Stadiums Ready For Play Ball But Beware Of Wild Cards
Written by Michael Lewis on February 16, 2012
By Michael Lewis
Physically, the county’s Miami Marlins stadium looks ready for its first game three weeks off. It might even open under budget.
So, other than $3 billion that taxpayers must keep paying for decades, we should be happy. For our money we got the team to label itself "Miami" and promise not to skip town. Those seemed to be government’s only aims, and they’ve been met.
Still, even beyond making sure we have $3 billion in hand as bills come due since the Marlins keep every cent from the stadium, nagging loose ends make our ballpark joy less than complete.
Of most immediate concern is actually getting there.
Though it cut the deal in 2009, the county has yet to add an inch of transit or bulk up old routes. It’s still awaiting an OK for a grant to fund game-time shuttles from Metrorail a mile away.
City of Miami rubber-tire trolleys to the ballpark are also in limbo. Though the city already has six trolleys and expects more, it has yet to start the free service anywhere.
In a community that lives in cars, a mass transit shortage would be less painful were there adequate stadium parking. But it wasn’t planned.
More than 5,000 spaces the City of Miami built at the ballpark are reserved for season ticketholders and 250 free for the team. The Marlins aim for others to park in neighbors’ driveways and yards.
If the Marlins actually fill 37,000 seats and offer a hair more than 5,000 spaces to the public, others must walk or bicycle to the park, use mass transit we’ve yet to provide or scout Little Havana for backyard spaces.
That might be Major League baseball, but it’s bush league transportation.
Other than getting to the park, we’re still not sure what we’ll pay. Individual tickets for regular season games aren’t yet on sale. Today, you have to buy 10 games or more.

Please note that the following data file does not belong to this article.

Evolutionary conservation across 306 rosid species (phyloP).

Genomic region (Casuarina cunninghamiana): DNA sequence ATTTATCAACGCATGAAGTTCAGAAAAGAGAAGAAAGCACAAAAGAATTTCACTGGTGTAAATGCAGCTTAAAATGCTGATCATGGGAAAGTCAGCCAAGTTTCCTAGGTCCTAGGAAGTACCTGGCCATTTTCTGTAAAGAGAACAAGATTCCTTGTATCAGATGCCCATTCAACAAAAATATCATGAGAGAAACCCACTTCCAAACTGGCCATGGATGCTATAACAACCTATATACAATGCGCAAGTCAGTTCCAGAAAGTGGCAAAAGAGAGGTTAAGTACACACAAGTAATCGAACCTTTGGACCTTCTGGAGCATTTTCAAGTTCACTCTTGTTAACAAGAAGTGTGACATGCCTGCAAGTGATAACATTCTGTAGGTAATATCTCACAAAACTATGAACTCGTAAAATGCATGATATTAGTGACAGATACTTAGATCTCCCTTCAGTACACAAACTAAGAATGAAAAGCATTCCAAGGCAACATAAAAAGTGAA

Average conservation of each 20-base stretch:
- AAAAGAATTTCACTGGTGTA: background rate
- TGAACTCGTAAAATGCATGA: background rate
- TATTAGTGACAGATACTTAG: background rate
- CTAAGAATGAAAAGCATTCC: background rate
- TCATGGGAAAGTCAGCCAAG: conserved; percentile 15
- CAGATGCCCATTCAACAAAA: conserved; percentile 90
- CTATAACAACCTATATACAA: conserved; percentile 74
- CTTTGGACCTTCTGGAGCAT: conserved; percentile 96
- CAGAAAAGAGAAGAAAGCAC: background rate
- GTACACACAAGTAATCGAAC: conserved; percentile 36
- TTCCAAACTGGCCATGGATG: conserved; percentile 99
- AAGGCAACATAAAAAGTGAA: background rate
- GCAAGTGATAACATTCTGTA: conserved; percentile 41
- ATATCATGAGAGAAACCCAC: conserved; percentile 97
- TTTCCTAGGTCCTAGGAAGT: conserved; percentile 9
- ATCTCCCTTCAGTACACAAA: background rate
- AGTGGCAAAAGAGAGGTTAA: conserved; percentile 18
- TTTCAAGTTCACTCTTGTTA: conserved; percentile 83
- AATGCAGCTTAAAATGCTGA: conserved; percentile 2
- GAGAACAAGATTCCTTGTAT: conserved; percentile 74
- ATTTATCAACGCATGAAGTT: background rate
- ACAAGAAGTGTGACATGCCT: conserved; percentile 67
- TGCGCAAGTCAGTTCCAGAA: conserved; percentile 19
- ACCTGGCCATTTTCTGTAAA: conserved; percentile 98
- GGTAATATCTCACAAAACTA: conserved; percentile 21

The first two games there are March 6 against the University of Miami, with all 10,000 tickets sold very early, and March 7 against FIU.
But big league teams show up April 4, and those prices remain a mystery. We get a hint from April exhibitions with the New York Yankees: tickets range from $235 down to $15 for the worst seat, up from a former $9 minimum for Major League games.
Also a mystery is how, if at all, the ballpark will alter its neighborhood. While the stadium was forecast to generate an entertainment district, nothing is changed. Even the city’s four garages, with 53,000 square feet of retail outside the park, haven’t a single tenant.
Lime Fresh Mexican Grill sent a letter of intent for a garage site, perhaps opening in April, but nothing is final almost three years after the city knew it needed tenants to help fund its garages.
Meanwhile, inside the ballpark the Marlins had promised top-end dining. It hasn’t been announced.
Another promised stadium impact is also nil. The team and Major League Baseball had pledged $3.2 million to build an urban youth baseball center in Hialeah, but nothing stands there after three years but scrubland.
As this has gone on, the Marlins have spent $38 million on the ballpark. That, at least, is what they’ve told the county.
Their expense list includes more than $1 million legal fees to one firm, the phone bills for their ticket sales office, cable TV service, $5,000 monthly car and travel allowances, the salaries of their office staff and more eyebrow-raisers.
Thankfully, the county says it will dispute some of the team’s charges.
One cloud over the ballpark from which even its retractable roof might not protect it is a US Securities and Exchange Commission probe of how the stadium deal came to be in the first place.
We’re unlikely to see results of that probe this year, maybe not next. It’s just a black cloud over the stadium and the officials who cut the deal.
None of this should detract from enjoyment of games there, if you can afford tickets and find a convenient way to arrive. It looks like a fine structure, and team owners have contracted for tens of millions extra on salaries, raising suspicions about salting the mine for a franchise sale but meanwhile promising excellent baseball.